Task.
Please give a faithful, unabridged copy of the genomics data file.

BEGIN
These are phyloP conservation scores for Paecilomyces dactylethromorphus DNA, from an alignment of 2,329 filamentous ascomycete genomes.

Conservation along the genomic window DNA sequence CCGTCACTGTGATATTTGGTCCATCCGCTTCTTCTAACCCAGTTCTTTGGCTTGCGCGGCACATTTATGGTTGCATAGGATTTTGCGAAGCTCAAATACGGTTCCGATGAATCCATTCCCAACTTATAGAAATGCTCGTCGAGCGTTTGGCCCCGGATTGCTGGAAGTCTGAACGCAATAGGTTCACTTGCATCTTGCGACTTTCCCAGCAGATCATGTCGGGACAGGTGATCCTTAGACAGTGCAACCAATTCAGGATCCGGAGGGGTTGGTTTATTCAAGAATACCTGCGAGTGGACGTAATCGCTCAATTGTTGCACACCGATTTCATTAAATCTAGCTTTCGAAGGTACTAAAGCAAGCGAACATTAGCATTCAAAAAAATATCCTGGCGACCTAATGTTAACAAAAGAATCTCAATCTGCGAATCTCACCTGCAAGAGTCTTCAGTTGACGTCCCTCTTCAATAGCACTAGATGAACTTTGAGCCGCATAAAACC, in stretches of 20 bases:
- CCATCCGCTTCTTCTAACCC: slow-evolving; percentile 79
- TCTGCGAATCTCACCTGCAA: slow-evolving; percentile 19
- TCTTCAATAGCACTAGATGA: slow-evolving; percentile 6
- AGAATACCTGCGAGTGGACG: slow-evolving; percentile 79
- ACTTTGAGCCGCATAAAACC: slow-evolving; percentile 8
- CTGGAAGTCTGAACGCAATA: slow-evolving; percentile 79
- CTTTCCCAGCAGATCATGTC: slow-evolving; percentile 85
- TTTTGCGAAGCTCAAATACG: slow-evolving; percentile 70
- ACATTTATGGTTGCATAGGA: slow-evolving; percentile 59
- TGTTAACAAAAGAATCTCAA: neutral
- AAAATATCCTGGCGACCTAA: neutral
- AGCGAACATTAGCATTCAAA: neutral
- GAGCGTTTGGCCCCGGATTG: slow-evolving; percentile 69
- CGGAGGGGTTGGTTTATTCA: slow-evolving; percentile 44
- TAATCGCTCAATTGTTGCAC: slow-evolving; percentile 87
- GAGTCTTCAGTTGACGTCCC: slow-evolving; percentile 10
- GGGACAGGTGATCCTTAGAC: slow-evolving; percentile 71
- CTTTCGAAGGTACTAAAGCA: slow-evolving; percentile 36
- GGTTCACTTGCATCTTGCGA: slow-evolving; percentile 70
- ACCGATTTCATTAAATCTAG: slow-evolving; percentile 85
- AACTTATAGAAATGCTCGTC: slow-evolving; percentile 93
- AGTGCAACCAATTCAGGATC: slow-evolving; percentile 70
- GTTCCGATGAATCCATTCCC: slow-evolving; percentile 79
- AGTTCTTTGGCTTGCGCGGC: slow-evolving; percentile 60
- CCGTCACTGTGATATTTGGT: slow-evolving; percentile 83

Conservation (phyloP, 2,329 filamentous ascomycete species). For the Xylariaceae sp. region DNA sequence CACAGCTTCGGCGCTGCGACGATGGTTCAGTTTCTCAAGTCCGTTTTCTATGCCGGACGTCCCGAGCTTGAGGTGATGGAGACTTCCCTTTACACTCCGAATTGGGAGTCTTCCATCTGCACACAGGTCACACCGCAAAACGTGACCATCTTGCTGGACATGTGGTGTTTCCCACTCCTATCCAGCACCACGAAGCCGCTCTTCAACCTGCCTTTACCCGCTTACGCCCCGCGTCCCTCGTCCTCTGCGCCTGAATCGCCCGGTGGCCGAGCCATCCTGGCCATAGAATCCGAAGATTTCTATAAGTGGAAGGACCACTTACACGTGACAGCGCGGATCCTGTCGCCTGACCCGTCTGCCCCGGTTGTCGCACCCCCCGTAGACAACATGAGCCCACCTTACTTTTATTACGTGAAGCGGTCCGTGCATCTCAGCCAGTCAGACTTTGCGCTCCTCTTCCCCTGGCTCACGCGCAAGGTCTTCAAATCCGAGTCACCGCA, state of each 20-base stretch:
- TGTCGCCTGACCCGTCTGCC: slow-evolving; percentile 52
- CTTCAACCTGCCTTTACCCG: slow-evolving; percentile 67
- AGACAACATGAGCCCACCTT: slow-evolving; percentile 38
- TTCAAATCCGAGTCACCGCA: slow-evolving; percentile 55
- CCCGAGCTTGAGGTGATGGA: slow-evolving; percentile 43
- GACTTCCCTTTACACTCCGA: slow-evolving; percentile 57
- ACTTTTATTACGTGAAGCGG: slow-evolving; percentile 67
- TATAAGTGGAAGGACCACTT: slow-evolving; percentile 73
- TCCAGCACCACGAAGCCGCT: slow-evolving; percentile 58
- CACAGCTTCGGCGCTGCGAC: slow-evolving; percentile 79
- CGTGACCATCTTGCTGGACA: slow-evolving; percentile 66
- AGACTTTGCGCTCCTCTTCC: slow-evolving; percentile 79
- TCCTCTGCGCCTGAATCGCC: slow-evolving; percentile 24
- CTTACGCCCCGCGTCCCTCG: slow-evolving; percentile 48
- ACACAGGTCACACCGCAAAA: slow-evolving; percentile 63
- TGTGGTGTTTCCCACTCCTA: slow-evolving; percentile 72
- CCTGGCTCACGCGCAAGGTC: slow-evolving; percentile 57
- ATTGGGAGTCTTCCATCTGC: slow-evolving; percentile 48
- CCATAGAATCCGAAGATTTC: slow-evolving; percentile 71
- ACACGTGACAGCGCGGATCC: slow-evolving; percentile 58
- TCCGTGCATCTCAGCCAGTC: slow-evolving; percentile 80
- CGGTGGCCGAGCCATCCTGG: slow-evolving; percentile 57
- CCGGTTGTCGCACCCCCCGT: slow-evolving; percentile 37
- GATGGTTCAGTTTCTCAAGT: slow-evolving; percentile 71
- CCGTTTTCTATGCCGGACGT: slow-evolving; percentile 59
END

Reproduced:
These are phyloP conservation scores for Paecilomyces dactylethromorphus DNA, from an alignment of 2,329 filamentous ascomycete genomes.

Conservation along the genomic window DNA sequence CCGTCACTGTGATATTTGGTCCATCCGCTTCTTCTAACCCAGTTCTTTGGCTTGCGCGGCACATTTATGGTTGCATAGGATTTTGCGAAGCTCAAATACGGTTCCGATGAATCCATTCCCAACTTATAGAAATGCTCGTCGAGCGTTTGGCCCCGGATTGCTGGAAGTCTGAACGCAATAGGTTCACTTGCATCTTGCGACTTTCCCAGCAGATCATGTCGGGACAGGTGATCCTTAGACAGTGCAACCAATTCAGGATCCGGAGGGGTTGGTTTATTCAAGAATACCTGCGAGTGGACGTAATCGCTCAATTGTTGCACACCGATTTCATTAAATCTAGCTTTCGAAGGTACTAAAGCAAGCGAACATTAGCATTCAAAAAAATATCCTGGCGACCTAATGTTAACAAAAGAATCTCAATCTGCGAATCTCACCTGCAAGAGTCTTCAGTTGACGTCCCTCTTCAATAGCACTAGATGAACTTTGAGCCGCATAAAACC, in stretches of 20 bases:
- CCATCCGCTTCTTCTAACCC: slow-evolving; percentile 79
- TCTGCGAATCTCACCTGCAA: slow-evolving; percentile 19
- TCTTCAATAGCACTAGATGA: slow-evolving; percentile 6
- AGAATACCTGCGAGTGGACG: slow-evolving; percentile 79
- ACTTTGAGCCGCATAAAACC: slow-evolving; percentile 8
- CTGGAAGTCTGAACGCAATA: slow-evolving; percentile 79
- CTTTCCCAGCAGATCATGTC: slow-evolving; percentile 85
- TTTTGCGAAGCTCAAATACG: slow-evolving; percentile 70
- ACATTTATGGTTGCATAGGA: slow-evolving; percentile 59
- TGTTAACAAAAGAATCTCAA: neutral
- AAAATATCCTGGCGACCTAA: neutral
- AGCGAACATTAGCATTCAAA: neutral
- GAGCGTTTGGCCCCGGATTG: slow-evolving; percentile 69
- CGGAGGGGTTGGTTTATTCA: slow-evolving; percentile 44
- TAATCGCTCAATTGTTGCAC: slow-evolving; percentile 87
- GAGTCTTCAGTTGACGTCCC: slow-evolving; percentile 10
- GGGACAGGTGATCCTTAGAC: slow-evolving; percentile 71
- CTTTCGAAGGTACTAAAGCA: slow-evolving; percentile 36
- GGTTCACTTGCATCTTGCGA: slow-evolving; percentile 70
- ACCGATTTCATTAAATCTAG: slow-evolving; percentile 85
- AACTTATAGAAATGCTCGTC: slow-evolving; percentile 93
- AGTGCAACCAATTCAGGATC: slow-evolving; percentile 70
- GTTCCGATGAATCCATTCCC: slow-evolving; percentile 79
- AGTTCTTTGGCTTGCGCGGC: slow-evolving; percentile 60
- CCGTCACTGTGATATTTGGT: slow-evolving; percentile 83

Conservation (phyloP, 2,329 filamentous ascomycete species). For the Xylariaceae sp. region DNA sequence CACAGCTTCGGCGCTGCGACGATGGTTCAGTTTCTCAAGTCCGTTTTCTATGCCGGACGTCCCGAGCTTGAGGTGATGGAGACTTCCCTTTACACTCCGAATTGGGAGTCTTCCATCTGCACACAGGTCACACCGCAAAACGTGACCATCTTGCTGGACATGTGGTGTTTCCCACTCCTATCCAGCACCACGAAGCCGCTCTTCAACCTGCCTTTACCCGCTTACGCCCCGCGTCCCTCGTCCTCTGCGCCTGAATCGCCCGGTGGCCGAGCCATCCTGGCCATAGAATCCGAAGATTTCTATAAGTGGAAGGACCACTTACACGTGACAGCGCGGATCCTGTCGCCTGACCCGTCTGCCCCGGTTGTCGCACCCCCCGTAGACAACATGAGCCCACCTTACTTTTATTACGTGAAGCGGTCCGTGCATCTCAGCCAGTCAGACTTTGCGCTCCTCTTCCCCTGGCTCACGCGCAAGGTCTTCAAATCCGAGTCACCGCA, state of each 20-base stretch:
- TGTCGCCTGACCCGTCTGCC: slow-evolving; percentile 52
- CTTCAACCTGCCTTTACCCG: slow-evolving; percentile 67
- AGACAACATGAGCCCACCTT: slow-evolving; percentile 38
- TTCAAATCCGAGTCACCGCA: slow-evolving; percentile 55
- CCCGAGCTTGAGGTGATGGA: slow-evolving; percentile 43
- GACTTCCCTTTACACTCCGA: slow-evolving; percentile 57
- ACTTTTATTACGTGAAGCGG: slow-evolving; percentile 67
- TATAAGTGGAAGGACCACTT: slow-evolving; percentile 73
- TCCAGCACCACGAAGCCGCT: slow-evolving; percentile 58
- CACAGCTTCGGCGCTGCGAC: slow-evolving; percentile 79
- CGTGACCATCTTGCTGGACA: slow-evolving; percentile 66
- AGACTTTGCGCTCCTCTTCC: slow-evolving; percentile 79
- TCCTCTGCGCCTGAATCGCC: slow-evolving; percentile 24
- CTTACGCCCCGCGTCCCTCG: slow-evolving; percentile 48
- ACACAGGTCACACCGCAAAA: slow-evolving; percentile 63
- TGTGGTGTTTCCCACTCCTA: slow-evolving; percentile 72
- CCTGGCTCACGCGCAAGGTC: slow-evolving; percentile 57
- ATTGGGAGTCTTCCATCTGC: slow-evolving; percentile 48
- CCATAGAATCCGAAGATTTC: slow-evolving; percentile 71
- ACACGTGACAGCGCGGATCC: slow-evolving; percentile 58
- TCCGTGCATCTCAGCCAGTC: slow-evolving; percentile 80
- CGGTGGCCGAGCCATCCTGG: slow-evolving; percentile 57
- CCGGTTGTCGCACCCCCCGT: slow-evolving; percentile 37
- GATGGTTCAGTTTCTCAAGT: slow-evolving; percentile 71
- CCGTTTTCTATGCCGGACGT: slow-evolving; percentile 59